Kathleen Ruff, RightOnCanada.ca
A brief article in Le Monde of January 31 announces that Dr. Paolo Boffetta has withdrawn his candidacy to become Director of France’s top epidemiology centre, the Centre for Research in Epidemiology and Public Health (CESP).
The National Institute for Health & Medical Research (INSERM) and the University of Paris-Sud, who are responsible for appointing the CESP Director, required Boffetta to withdraw his candidature.
The appointment process was very far advanced. Boffetta was the only candidate being considered and the appointment was expected to be shortly confirmed.
Boffetta’s pending appointment was challenged by a number of scientists and health defenders and by the National Association of Asbestos Victims (ANDEVA), who raised concerns regarding his close relationship with polluting industries, as well as examples of improper scientific and ethical conduct.
An article in RightOnCanada, documented questionable work that Boffetta had done and stated:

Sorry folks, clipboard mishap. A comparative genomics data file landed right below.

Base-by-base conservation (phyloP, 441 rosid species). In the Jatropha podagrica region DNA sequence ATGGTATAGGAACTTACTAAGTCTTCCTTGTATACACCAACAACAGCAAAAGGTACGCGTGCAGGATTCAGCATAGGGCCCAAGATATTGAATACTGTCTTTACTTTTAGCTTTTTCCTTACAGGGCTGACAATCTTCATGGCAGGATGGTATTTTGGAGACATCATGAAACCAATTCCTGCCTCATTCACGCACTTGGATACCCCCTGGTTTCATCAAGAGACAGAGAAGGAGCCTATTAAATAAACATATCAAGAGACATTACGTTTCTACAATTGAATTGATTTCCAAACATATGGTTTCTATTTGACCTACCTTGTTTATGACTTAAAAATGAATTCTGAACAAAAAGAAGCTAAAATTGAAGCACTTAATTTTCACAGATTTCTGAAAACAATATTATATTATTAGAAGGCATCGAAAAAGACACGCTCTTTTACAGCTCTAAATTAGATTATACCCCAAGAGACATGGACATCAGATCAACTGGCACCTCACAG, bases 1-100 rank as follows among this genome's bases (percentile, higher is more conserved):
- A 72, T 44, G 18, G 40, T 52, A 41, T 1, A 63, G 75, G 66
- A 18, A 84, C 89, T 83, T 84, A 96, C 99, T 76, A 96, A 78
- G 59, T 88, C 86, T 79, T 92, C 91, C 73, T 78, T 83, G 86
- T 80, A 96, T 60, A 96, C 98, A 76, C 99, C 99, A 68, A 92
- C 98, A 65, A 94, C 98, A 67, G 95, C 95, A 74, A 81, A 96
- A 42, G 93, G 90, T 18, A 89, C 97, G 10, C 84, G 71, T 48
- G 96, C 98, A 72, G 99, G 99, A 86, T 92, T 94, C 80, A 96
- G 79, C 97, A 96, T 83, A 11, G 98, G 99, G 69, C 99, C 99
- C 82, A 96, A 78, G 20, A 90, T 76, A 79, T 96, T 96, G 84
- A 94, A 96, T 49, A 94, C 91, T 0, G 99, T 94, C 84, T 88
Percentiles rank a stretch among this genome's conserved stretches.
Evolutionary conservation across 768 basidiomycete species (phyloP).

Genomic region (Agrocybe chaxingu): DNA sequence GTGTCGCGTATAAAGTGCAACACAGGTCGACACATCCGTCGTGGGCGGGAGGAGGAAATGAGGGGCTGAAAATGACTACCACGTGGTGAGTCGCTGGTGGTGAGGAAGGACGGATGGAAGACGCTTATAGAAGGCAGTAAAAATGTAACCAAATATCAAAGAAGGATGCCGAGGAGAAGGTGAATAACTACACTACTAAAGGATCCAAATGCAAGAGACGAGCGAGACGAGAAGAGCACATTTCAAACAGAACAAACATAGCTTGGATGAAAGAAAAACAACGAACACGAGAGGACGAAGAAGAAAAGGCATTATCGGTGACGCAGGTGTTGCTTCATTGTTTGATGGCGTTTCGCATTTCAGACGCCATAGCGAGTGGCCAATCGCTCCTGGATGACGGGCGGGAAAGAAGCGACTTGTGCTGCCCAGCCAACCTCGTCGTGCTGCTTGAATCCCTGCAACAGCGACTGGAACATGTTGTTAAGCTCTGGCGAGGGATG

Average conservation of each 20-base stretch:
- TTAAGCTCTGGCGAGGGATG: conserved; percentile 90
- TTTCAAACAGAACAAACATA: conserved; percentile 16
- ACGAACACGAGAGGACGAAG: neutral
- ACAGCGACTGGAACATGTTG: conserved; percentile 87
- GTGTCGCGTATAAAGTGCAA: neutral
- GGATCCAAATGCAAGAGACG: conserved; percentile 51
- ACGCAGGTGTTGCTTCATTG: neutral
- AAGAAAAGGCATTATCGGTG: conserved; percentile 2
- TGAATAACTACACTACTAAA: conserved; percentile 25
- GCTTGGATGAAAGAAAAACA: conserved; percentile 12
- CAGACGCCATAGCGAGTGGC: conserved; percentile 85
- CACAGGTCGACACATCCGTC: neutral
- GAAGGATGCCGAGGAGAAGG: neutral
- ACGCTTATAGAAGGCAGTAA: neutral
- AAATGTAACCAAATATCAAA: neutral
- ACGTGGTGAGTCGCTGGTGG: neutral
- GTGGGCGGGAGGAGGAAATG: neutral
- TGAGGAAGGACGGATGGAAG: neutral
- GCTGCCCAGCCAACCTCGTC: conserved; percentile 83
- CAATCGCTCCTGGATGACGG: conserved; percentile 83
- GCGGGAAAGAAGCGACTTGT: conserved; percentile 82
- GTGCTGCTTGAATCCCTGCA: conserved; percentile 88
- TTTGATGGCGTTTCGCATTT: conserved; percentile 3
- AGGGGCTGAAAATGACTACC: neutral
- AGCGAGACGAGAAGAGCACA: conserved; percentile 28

“This conduct by Boffetta demonstrates a lack of scientific and ethical integrity. The question is whether France’s top institute of epidemiology and health considers scientific and ethical integrity to be essential qualifications for any scientist who works for the institute and, in particular, for the scientist who will take the top leadership role of the institute.”
Happily, it appears that the answer to this question is “Yes”.
Contamination of the scientific literature by industry-funded scientists, who manufacture doubt and deny harm of products that have been demonstrated to be harmful by independent, reputable scientists, is a weapon used by powerful toxic industries to prevent action to protect workers and populations from harm caused by their products. Many die as a consequence.
Scientists, health defenders and asbestos victims around the world, for whom defending the integrity of science is critical, will applaud this decision by the French scientific authorities.